Jeff Ott had Fifteen. Conor Oberst had Bright Eyes and Desparecidos. Rocky Votolato chooses it to go more along Lifted-Era Bright Eyes, and have a number of individuals back him while he strums along on a guitar. The angsty vocals of Conor can be heard in tracks like “Death-Right”, while hints of Justin Sane’s solo work really seems similar politically (from discussing suicide bombers in “Automatic Rifle” to the Union politics in “Prison is Private Property.”) When no talent hacks like Josie from Saliva or Aaron Lewis from Staind, hell, even Kid Rock try to do the whole bar-stool guitar strumming thing, they pale in comparison to the real Rocky. “Death-Right” has an incorporation of a violin that rivals even Yellowcard in sheer properness and talent, along with poetry that Rocky just ended up calling poetry. Intensity of “Suicide Machine” ebbs and flows like the waves of the ocean, endlessly crashing upon the goliath rock of popular music; perhaps someday we will see the beginnings of erosion of this rock.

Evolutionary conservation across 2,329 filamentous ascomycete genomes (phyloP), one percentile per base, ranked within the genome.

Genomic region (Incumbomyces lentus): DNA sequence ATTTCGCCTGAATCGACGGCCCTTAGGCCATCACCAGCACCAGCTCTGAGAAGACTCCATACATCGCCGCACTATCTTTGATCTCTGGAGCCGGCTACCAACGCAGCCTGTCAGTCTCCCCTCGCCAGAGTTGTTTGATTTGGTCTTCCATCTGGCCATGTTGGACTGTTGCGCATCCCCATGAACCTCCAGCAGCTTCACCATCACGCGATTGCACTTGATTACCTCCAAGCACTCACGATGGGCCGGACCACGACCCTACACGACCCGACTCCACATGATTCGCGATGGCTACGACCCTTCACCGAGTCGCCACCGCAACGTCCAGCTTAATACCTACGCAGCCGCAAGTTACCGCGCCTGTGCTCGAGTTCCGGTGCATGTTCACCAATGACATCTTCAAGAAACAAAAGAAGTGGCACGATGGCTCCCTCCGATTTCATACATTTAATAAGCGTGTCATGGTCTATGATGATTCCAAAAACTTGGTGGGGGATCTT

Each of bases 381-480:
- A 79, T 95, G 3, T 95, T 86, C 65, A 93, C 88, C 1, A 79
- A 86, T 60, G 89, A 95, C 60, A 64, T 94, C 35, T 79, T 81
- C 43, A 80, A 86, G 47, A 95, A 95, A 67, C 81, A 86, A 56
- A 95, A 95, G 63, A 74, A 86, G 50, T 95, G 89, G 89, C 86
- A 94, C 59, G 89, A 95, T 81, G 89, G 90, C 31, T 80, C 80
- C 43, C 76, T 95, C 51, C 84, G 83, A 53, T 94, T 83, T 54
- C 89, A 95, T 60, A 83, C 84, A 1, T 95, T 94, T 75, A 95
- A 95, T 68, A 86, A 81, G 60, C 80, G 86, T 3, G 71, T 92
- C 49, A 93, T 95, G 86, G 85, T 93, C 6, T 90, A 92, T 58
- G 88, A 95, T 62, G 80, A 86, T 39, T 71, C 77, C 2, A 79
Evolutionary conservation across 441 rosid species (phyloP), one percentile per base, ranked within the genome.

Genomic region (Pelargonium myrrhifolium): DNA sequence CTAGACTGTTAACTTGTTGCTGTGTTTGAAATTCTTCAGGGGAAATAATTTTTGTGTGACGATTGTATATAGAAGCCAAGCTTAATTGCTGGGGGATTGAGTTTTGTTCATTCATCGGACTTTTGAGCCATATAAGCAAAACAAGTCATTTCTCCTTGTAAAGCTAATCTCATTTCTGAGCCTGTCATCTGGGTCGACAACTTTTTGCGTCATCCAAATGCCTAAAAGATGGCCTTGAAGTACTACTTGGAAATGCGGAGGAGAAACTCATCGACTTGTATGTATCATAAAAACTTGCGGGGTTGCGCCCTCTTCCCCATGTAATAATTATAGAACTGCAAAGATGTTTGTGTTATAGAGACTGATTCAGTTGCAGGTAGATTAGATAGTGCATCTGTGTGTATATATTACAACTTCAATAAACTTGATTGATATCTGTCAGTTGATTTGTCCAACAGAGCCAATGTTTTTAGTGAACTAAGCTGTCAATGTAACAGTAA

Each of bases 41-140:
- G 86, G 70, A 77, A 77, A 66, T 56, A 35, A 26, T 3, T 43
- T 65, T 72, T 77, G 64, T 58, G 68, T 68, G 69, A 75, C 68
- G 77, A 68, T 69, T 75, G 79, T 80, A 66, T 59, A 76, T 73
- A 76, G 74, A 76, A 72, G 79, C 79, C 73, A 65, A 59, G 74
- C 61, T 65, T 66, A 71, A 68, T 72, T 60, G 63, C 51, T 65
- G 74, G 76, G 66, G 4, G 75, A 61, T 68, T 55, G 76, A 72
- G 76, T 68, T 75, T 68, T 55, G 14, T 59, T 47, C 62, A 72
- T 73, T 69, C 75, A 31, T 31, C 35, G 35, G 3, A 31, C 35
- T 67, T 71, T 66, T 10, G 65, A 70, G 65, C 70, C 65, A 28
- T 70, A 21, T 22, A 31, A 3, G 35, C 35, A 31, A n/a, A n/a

While the disc opens off with “The Light and the Sound”, a pretty upbeat track that reminds me more of those fuzzy-recorded shoegazer bands of the late nineties, the sheer fact is time after time, these songs are intensely powerful, and tempered by the emotional and political feelings of Rocky. Moving into the realm of radio-friendly songs with the title track, sounding slightly like a Matthew West or a track with Goo Goo Dolls-like vocals, we notice that Rocky is literally making common conversation into a wonderful sounding track; for example “If this medication upsets your stomach, take it with crackers, bread, or a small meal.” The rich tapestry that is “Suicide Medicine” makes it so the intense traditions of such influential acts as Pink Floyd, Pete Seeger, The Beatles, Radiohead, and the Counting Crows can all intermesh to make something that is definitely more than its parts.
The acoustic is making a powerful come-back in all forms of “punk” music, whether it be the whining of Chris Carabba (Further Seems Forever, Dashboard Confessional), or the aforementioned Midas Touch of Conor Oberst, and the fact is that Rocky should be considered one individual who is ushering a whole new age of collaboration between the typically antagonistic punk kids and those “dirty” hippies who play an acoustic in the park for money. “Suicide Medicine” is more even and strong than the releases it immediately preceded in its genre – Rocky rightfully deserves to be deemed a legend even at this early stage.
Top Tracks : Suicide Medicine, Death-Right
Rocky Votolato – Suicide Medicine / 12 Tracks / 2003 Second Nature Recordings / http://www.rockyvotolato.com / http://www.secondnaturerecordings.com / Reviewed 24 December 2003